Its message is that even in the difficult times of Nazism, when external circumstances conspire against it, it is possible to see a rebirth of the world of humanitarian values that can prevail over the havoc the war has wreaked in the spiritual world. Mostly thanks to finding positive aspects of Korczak’s biography, the film helped trigger the process of grappling with the Holocaust trauma, both by its audience and director. It made an attempt at painting a picture of war with a positive message, offering to replace the conventionally negative (shocking) Holocaust images with positive replacements. The film showed the possibility of reconstructing collective consciousness, since the image of war shown from the perspective of an individual breaks down defence mechanisms and supports understanding and empathy. The film in question has contributed to deconstructing stereotypical visions of the Holocaust in public consciousness, particularly in the case of western audiences, although its plot was not structured in a way to highlight the complex context of the events (their moral overtones) it presented, as some plots do now (for example, in Agnieszka Holland’s film In Darkness).
Another strength of the film is its stance in the dispute concerning acceptable forms of representing the Holocaust (Mąka-Malatyńska 2012, 270–73) as well as possibilities in using film documentaries in feature films. Earlier documented attempts failed to discuss the fate of the Warsaw ghetto victims in a film, particularly through focusing on the fate of a single person, since the censors forced emphasis on national bonds. Aleksander Ford’s film about Korczak, whose script was reworked numerous times, was ready as early as in 1947, and ultimately was made abroad as You Are Free, Doctor Korczak [German: Sie sind frei, Doktor Korczak], premiering in 1974.
Since 1989 there have been many Polish films featuring the Holocaust and the subject is tackled from various standpoints. Apart from Korczak by A. Wajda, such films include Farewell to Maria [Pożegnanie z Marią] (1993) by F. Zylber, Germans [Niemcy] (1996) by Z. Kamiński, Love, Obviously [Oczywiście, że miłość] (2002) by P. Gralak, Pornography [Pornografia] (2003) and Venice [Wenecja] (2010) by J. J. Kolski, Summer Solstice [Letnie przesilenie] (2014) by M. Rogalski, Walpurgis Night [Noc Walpurgii] (2015) by M. Bortkiewicz and series Fame and Glory [Sława i chwała], episode 7 (1997) by K. Kutz as well as Time of Honour [Czas honoru] (2008, TV broadcast 2008–2010) by M. Kwieciński and others. Notably, just two films try to actually present the Holocaust through strictly Jewish war experience, a rarity in Polish cinema. 5 These are Europa, Europa (1990) by A. Holland and The Pianist (2002) by Roman Polański. 6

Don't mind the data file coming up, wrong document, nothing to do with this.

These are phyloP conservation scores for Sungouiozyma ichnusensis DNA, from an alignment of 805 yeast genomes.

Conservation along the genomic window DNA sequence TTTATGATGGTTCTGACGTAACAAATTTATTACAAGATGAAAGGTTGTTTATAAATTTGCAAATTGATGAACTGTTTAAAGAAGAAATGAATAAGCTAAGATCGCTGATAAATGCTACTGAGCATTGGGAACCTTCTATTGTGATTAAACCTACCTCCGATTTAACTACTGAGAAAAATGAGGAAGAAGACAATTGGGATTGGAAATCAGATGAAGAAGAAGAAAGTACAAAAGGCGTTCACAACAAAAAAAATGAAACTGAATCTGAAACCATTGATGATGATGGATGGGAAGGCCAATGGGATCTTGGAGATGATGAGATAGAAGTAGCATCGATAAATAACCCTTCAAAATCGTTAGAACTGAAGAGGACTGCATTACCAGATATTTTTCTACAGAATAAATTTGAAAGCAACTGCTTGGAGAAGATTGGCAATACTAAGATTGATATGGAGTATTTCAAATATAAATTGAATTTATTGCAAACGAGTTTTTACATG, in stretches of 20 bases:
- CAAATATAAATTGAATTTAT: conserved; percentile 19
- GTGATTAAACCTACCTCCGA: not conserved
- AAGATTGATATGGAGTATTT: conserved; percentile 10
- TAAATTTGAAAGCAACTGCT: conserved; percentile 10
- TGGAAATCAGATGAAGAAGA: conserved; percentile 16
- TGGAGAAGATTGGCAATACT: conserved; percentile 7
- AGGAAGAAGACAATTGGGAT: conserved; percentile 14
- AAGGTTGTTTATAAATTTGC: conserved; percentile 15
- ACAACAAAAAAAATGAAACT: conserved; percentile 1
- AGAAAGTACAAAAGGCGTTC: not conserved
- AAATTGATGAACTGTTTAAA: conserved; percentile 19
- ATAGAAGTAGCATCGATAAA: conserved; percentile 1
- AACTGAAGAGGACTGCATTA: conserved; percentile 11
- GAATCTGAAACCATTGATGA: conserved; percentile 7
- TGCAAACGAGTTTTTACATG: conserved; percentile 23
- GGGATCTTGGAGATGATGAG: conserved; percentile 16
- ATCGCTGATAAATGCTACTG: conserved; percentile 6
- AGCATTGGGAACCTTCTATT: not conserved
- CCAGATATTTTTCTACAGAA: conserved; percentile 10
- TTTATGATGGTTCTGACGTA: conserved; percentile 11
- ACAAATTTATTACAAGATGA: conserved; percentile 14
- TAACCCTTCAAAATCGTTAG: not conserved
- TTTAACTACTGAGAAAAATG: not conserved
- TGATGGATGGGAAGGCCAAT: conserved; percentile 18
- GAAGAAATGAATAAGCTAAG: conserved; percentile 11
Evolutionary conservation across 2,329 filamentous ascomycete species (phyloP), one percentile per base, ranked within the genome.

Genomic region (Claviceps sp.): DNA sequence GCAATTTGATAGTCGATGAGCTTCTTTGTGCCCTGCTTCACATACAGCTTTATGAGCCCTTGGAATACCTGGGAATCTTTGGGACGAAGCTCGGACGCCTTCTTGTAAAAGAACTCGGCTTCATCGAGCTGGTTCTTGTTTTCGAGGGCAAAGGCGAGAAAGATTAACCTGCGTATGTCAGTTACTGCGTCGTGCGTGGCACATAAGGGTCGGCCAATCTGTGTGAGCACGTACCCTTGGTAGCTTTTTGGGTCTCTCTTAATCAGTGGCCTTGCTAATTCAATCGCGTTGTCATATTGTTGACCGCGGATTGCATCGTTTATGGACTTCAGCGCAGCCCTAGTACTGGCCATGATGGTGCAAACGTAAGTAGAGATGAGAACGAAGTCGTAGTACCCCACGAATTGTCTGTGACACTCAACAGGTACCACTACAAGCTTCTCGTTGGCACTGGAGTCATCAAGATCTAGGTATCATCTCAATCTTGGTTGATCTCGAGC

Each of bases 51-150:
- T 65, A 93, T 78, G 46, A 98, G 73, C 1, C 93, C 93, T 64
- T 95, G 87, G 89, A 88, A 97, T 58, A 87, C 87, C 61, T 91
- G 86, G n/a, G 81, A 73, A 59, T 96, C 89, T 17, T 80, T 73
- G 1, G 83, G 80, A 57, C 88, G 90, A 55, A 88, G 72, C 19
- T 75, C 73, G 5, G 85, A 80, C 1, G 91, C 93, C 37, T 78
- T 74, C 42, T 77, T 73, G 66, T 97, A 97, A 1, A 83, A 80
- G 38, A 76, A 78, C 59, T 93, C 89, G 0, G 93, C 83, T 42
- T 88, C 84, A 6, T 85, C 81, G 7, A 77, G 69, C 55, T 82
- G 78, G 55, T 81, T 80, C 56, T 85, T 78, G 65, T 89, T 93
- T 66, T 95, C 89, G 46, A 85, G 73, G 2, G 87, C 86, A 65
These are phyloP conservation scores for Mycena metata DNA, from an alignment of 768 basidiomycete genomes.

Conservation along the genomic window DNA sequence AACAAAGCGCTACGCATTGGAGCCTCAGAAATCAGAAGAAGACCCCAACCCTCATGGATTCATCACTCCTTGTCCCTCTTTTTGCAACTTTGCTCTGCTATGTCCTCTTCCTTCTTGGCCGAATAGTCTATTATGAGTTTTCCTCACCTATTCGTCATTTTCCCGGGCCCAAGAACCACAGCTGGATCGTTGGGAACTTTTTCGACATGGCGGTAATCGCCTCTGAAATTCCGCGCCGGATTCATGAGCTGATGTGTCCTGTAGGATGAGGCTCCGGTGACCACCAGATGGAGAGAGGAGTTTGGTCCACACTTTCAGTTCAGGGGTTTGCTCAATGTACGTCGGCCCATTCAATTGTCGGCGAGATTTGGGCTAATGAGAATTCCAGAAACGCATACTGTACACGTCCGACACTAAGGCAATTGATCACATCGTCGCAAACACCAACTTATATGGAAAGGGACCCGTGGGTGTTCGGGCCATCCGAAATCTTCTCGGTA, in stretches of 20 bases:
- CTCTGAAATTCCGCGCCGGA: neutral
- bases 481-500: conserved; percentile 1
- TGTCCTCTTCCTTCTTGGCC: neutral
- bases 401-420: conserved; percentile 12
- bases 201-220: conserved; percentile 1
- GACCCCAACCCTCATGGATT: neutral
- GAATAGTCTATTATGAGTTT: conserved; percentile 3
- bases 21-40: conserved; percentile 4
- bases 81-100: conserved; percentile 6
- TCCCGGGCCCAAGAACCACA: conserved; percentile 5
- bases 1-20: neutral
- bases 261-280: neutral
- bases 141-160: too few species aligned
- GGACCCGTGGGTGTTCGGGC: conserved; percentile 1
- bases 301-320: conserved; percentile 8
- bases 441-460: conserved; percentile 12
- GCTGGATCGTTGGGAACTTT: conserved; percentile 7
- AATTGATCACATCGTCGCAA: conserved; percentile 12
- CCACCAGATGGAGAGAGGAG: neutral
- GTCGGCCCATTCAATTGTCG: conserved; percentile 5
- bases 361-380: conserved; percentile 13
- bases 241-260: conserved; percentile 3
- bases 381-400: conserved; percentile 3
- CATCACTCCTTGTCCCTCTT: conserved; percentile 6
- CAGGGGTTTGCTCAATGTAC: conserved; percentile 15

Both films show the wartime experience of their main protagonist’s point of view. The scripts of both films are based on authentic recollections of survivors: the composer Władysław Szpilman in The Pianist and Sally Perel in Europa, Europa. By focusing on the individual fate of a Jewish fugitive and attempting to bring closer the dramatic experiences from the survivors’ perspectives, including their emotions and sensitivity, both films fit in with the growing trend in Polish cinema to personalize and privatize memory of the Second World War. To that end, narration is subjectivized and accentuated by statements in the first person in Holland’s film. The focus on details and the camerawork make viewers believe they are watching reality as if through the eyes of the main character of The Pianist (Mąka-Malatyńska 2012, 69–88). Such effects aim at enhancing the audience’s impression of taking part in the events narrated. In this way, the directors recreate the emotional mood they think could have been felt by both men in hiding, even more so as Polański knew first-hand such sensations as fear or hunger. 7
Showing events by means of the victim’s perspective has also an ethical dimension, as it marks an attempt to break the dominance of the perspective of the oppressors (Nazis), assumed in the case of most photographers or filmmakers, thus weakening the naturally shocking images of the Holocaust. In the case of Holland’s work, attempts are made at interpreting the fate of the individual and the transformations of the main character’s identity. From a broader perspective, it reflected the more general problem of European identity. That is why the director puts the main character at the very centre of the historical events occurring in occupied Europe (Jankun-Dopartowa 2001, 213; Mąka-Malatyńska 2012, 86). Interestingly, the tendency to personalize the Holocaust narrative through presenting the topic in the film from the perspective of Jewish victims aroused more interest in other minority memory narratives in Polish cinema.
One outcome of the trend to individualize and personalize the war narrative in Polish cinema over the past twenty-five years is to pay much more attention to the existential dimension of the war. The picture of the Holocaust in Polish memory is becoming increasingly polyphonic thanks to the personalization of the war narrative. In Polish collective memory, personal histories are allowed to be heard whose message is not always unambiguous in ethical terms, and that a broader social and historical context is shown of the aid given to the Jews in Poland during the German occupation. Given the multitude of Polish films taking up the subject of the Polish–Jewish relations during the war – and those made in the communist Polish People’s Republic – a vital new trend is the increase in the number of films showing difficult or unprocessed aspects of those relations, which had previously been socially taboo because they were ethically contentious.